Welcome to the new updated Lone Star Medics website! Please excuse our mess as we thank the “Good-Idea-Fairy” for telling the medic to try and rebuild his own website. We thought we’d start our new blog with a quick read. We’ll be posting subjects related to Mindset, Education, Tools in the future; so keep tabs on us here and on social media.
Here are three items I like to keep in our family vehicles along with our vehicle med kits. While they are not exactly “medical” tools, they are in fact tools that can help during medical emergencies. Car wreck scenes can be dangerous places with sharp metal sticking out everywhere. So here are a few non-medical items that may help calm the chaos.
Headlamp – Trying to hold a flashlight in one hand while applying a pressure dressing with the other, in the dark, while in a ditch on the side of the road is difficult enough. Having both hands free to work with limited sight is pretty cool. When it comes to how many lumens and lens color; we recommend at least 50-100 lumens and white/clear lens for this type of work. We prefer either the Princeton Tec’s “EOS” or “Remix Pro” (https://princetontec.com/product/remix-pro/). Both offer great options for your specific needs. No matter which brand you get, just make sure you make a habit of checking the batteries every so often.
Work Gloves – Helping remove the debris that has your neighbor trapped following that tornado or helping at that car wreck scene before Fire/EMS show up may provide opportunity for your hands to get tore up. Keep a pair of leather work gloves or a pair of Vertx’s “FR Breacher” gloves (https://vertx.com/product/4425) at the ready in your car and at the house to keep your hands from getting sliced open. You can’t help others if you’re spilling your own blood everywhere. If you need to, you can wear your medical exam gloves under the work gloves to protect you from body fluids too.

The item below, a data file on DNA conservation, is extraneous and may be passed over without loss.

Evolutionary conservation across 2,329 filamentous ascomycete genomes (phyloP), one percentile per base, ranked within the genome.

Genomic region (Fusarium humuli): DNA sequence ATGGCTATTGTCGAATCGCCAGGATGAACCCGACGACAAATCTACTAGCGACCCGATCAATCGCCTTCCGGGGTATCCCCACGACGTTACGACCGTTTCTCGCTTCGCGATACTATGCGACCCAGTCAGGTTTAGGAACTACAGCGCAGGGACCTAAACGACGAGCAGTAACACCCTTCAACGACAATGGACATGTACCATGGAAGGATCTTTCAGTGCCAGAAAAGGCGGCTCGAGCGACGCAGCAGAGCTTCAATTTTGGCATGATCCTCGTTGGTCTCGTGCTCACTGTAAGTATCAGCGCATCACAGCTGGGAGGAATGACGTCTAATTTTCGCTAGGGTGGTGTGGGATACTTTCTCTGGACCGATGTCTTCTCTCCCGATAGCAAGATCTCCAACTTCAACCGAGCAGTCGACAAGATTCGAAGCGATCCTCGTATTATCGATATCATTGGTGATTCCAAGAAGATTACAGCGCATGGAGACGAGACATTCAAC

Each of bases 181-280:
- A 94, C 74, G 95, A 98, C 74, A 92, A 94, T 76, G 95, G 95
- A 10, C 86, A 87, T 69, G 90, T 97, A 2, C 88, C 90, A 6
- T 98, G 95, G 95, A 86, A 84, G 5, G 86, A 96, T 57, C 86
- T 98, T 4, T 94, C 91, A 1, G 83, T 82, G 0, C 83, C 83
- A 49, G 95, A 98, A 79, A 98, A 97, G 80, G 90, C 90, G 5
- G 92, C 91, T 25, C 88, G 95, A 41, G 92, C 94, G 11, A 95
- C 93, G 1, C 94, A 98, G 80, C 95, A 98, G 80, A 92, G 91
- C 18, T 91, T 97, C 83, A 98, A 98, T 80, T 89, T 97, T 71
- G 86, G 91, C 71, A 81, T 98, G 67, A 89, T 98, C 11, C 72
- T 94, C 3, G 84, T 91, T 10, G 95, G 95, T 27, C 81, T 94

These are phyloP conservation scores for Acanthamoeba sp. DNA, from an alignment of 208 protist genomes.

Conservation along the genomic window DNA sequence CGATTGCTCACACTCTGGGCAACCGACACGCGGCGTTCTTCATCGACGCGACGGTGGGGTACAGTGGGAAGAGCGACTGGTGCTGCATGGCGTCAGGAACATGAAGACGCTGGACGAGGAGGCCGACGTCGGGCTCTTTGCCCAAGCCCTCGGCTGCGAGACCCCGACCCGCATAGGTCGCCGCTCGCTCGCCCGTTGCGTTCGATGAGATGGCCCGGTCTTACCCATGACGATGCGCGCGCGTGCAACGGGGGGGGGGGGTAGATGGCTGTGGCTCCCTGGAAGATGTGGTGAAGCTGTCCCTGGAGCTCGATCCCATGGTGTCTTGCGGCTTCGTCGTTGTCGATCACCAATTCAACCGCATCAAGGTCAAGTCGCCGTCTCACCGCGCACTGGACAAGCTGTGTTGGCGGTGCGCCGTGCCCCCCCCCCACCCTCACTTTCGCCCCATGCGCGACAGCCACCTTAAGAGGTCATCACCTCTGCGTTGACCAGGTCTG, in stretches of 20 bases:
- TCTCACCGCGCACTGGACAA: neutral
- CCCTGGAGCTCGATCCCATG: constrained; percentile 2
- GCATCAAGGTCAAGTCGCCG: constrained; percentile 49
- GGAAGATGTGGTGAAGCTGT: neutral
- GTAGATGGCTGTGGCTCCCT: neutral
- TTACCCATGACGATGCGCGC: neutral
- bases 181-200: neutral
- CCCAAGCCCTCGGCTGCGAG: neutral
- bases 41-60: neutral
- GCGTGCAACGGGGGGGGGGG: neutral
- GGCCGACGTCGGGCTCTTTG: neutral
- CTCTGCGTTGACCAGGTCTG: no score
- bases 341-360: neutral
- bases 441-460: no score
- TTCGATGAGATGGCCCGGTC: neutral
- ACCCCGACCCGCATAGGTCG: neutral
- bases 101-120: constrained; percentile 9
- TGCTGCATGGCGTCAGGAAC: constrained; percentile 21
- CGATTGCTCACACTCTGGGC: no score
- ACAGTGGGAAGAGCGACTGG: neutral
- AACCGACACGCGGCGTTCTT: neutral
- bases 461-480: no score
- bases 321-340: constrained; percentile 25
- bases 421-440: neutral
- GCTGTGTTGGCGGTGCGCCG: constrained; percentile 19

Blanket – We’re fans of old school wool blankets that were issued to the troops back in the day. You can keep a casualty warm and treat for shock with them. They’re usually inexpensive and can be picked up at your local Army surplus store. Poncho liners are cool and all, but the nylon can melt and may not offer the same protection from the cold or debris as wool or cotton. Blankets can also offer some protection from debris, for those trapped in a car while waiting on Fire/Rescue to arrive. It wouldn’t be the first time we’ve made a temporary splint using a blanket either. They make decent improvised litters to move someone that needs to be moved to a safer location. A giant beach towel is another option that can work in a pinch.
While these items are just a few things we keep in our personally owned vehicles, hopefully they inspire you to think about what other tools you may need when away from the house.Just be sure and properly secure or hide these items from plain sight so thieves don’t get tempted.